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Cost Transparency: More needs to be done to educate trustees

• New analysis finds that over 80% of those surveyed believe more needs to be done to educate trustees on cost transparency

• 32% of trustees don’t know or don’t factor in transaction costs when evaluating an asset manager

• Transaction costs can amount to 20% of Total Cost of Ownership (TCO)

29 Nov 2018

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80% of scheme managers claim not enough is being done to educate trustees on cost transparency. KAS BANK carried out a survey at the recent PLSA Annual Conference, where it hosted a Trustee Learning Zone on Cost Transparency. The learning zone focused on where we are with cost transparency in the UK pension industry, and how trustees could utilise cost data when assessing the performance of their asset managers.

The survey of 100+ pension professionals, also revealed the current sentiment on cost management with 32% of attendees either not knowing if they did, or explicitly do not factor in transaction costs when reviewing asset managers. Following the hour long educational session with the trustees, there was a 30% increase in the number of attendees saying they would now scrutinise investment costs, including transaction costs, when evaluating their asset managers, now that they had a better understanding of the subject and the associated benefits.

Cost transparency can offer a comprehensive overview of a pension scheme’s administration and investment costs, providing a holistic understanding of the underlying costs incurred within a scheme. Access to this information can help trustees make more informed decisions analysing their cost data, in context of the pension scheme strategy and/or performance of their existing or potential asset managers. The benefits of widespread cost transparency implementation by pension schemes has been made clear in the Netherlands. KAS BANK, which services around a third of the Dutch pension market, found that the average Total Cost of Ownership (TCO)[1] per pension scheme it services has decreased by 37%[2] between 2015-2016. These findings coincide with the introduction of a cost transparency framework, and widespread consolidation of Dutch pension schemes.

There has been an increasing focus on cost transparency over the last 2 years in the UK, with the FCA forming the IDWG, a cost transparency industry task force, in late 2017. The IDWG was tasked with developing a workable industry wide standard template for the collection of costs. The PLSA are now leading the way with the announcement of the Cost Transparency Initiative (CTI), supported by the Investment Association (IA) and Local Government Pension Scheme Advisory Board (LGPS SAB).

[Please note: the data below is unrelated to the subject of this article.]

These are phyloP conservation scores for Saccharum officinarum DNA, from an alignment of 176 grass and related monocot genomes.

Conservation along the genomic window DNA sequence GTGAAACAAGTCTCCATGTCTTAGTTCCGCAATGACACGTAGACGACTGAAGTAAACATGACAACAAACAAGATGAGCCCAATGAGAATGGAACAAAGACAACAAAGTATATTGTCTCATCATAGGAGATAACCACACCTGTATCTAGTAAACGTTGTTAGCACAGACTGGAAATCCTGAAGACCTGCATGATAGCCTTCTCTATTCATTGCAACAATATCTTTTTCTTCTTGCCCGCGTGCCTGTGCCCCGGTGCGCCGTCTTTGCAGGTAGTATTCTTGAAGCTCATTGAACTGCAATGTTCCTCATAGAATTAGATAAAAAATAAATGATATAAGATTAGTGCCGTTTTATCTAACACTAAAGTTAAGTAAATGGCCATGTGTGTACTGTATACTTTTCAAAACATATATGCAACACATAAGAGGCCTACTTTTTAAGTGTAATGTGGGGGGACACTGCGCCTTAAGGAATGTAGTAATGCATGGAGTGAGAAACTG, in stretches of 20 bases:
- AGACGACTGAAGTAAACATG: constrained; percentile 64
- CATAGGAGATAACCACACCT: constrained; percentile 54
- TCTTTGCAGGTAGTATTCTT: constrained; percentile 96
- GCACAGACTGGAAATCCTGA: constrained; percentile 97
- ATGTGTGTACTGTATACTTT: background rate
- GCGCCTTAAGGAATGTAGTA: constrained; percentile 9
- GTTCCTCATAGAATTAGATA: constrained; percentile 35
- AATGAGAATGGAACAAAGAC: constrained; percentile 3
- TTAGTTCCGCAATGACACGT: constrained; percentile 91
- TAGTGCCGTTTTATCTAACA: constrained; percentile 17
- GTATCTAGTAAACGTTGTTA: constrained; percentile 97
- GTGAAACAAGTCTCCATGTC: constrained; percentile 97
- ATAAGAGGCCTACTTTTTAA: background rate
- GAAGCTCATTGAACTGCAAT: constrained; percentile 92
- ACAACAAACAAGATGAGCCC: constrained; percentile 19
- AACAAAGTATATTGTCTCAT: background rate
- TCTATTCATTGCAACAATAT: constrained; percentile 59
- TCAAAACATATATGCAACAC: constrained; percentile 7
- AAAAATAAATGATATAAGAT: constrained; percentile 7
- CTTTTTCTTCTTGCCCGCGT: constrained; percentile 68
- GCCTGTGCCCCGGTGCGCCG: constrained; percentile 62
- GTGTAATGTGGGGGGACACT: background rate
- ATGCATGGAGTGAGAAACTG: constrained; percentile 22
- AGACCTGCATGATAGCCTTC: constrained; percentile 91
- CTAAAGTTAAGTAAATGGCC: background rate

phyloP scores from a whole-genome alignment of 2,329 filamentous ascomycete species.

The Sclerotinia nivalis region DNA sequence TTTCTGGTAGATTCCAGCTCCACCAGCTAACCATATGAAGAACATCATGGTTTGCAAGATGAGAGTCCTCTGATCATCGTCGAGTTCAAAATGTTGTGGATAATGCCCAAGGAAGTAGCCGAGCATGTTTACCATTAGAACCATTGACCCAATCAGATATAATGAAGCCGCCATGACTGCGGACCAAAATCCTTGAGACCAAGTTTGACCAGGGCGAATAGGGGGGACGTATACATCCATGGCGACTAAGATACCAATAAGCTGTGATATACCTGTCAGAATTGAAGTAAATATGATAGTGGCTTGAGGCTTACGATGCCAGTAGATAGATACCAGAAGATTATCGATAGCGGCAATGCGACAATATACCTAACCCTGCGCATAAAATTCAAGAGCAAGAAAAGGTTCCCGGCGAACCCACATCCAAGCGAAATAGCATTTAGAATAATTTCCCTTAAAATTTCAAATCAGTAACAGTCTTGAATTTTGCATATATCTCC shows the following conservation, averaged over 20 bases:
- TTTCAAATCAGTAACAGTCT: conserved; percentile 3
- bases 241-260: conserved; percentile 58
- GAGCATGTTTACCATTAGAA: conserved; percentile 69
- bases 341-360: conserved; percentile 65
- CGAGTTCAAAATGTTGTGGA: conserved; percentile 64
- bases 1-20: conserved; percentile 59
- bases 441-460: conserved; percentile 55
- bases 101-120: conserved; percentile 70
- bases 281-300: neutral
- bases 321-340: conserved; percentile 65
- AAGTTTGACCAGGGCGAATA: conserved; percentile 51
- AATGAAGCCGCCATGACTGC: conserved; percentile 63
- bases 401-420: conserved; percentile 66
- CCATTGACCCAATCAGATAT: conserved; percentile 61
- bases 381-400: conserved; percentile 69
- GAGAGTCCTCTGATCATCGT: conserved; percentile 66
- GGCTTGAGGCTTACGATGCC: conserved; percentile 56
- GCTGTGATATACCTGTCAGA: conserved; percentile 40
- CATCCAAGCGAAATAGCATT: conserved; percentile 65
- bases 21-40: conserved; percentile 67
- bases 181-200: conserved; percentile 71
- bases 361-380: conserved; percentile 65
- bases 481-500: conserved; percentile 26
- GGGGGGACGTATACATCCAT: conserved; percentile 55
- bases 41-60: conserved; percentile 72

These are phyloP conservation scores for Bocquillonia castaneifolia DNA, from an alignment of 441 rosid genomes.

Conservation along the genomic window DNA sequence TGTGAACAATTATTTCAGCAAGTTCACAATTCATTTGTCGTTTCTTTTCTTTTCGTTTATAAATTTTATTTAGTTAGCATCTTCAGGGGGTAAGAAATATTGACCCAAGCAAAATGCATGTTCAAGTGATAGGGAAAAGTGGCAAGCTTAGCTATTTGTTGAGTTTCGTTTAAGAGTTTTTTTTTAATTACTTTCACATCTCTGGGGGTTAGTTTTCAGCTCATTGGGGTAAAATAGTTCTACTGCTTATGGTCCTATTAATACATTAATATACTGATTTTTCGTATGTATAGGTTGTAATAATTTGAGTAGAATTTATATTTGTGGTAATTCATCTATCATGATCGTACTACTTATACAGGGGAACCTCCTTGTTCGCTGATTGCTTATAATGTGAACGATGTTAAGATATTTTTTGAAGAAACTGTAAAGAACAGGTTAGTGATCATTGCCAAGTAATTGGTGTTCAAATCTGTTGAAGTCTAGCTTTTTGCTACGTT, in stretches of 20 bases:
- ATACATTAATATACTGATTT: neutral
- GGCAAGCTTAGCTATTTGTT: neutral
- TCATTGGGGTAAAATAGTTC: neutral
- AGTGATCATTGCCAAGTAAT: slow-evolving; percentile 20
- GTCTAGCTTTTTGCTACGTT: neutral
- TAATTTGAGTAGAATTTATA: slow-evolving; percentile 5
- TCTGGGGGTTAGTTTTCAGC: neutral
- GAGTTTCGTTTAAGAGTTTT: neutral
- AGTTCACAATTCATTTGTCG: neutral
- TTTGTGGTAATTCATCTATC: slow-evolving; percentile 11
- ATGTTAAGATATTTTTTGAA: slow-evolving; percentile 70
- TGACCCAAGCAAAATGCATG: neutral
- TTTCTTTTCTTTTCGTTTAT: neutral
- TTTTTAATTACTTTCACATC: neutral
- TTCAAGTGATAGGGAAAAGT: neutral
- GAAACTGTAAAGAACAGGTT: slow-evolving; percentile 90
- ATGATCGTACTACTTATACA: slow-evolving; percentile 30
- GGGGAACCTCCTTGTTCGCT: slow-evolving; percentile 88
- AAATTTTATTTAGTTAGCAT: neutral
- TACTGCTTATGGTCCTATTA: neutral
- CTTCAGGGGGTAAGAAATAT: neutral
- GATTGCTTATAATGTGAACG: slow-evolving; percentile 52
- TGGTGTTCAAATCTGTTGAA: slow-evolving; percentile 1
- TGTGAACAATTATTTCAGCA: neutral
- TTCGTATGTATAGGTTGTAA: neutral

The CTI will be responsible for the new cost transparency framework going forward, ensuring a smooth implementation process hand managing the ongoing maintenance of the templates. The templates will give trustees a clear and standardised approach to monitor and scrutinise costs across their suppliers.

An industry push is needed to ensure that the various market participants are aligned. However, only with sufficient education will cost transparency be properly and successfully implemented in the UK. KAS BANK is taking the lead to support trustees, through a number of initiatives including the recent Trustee Learning Zone at the PLSA Annual Conference, the sponsorship of the PLSA Made Simple Guide on Cost Transparency and has now signed up as the PLSA Education Partner for Cost Transparency for 2019. More details will be announced by the PLSA in their Viewpoint magazine December 2018.

“We are committed to supporting UK pension schemes, to both educate them on the subject of cost transparency, and support the collection, analysis and reporting of costs and charges, helping them to meet their governance and regulatory obligations. We are delighted that the PLSA are leading the way, supported by the IA and LGPS SAB, with the announcement of the CTI, which will provide the pension industry with a much-needed standardised framework to ensure consistency and clarity on costs and charges”.

Pat Sharman, Managing Director, KAS BANK

[1] The Total Cost of Ownership is the sum of the pension management costs and investment costs.

[2] The reduction in TCO is calculated by the combined decrease in average Pension Management Cost and in average Investment Cost.

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Scott Foster

Contact Scott to find out more

Scott Foster

Product Specialist, Cost Transparency & Benchmarking
+44 20 7153 3664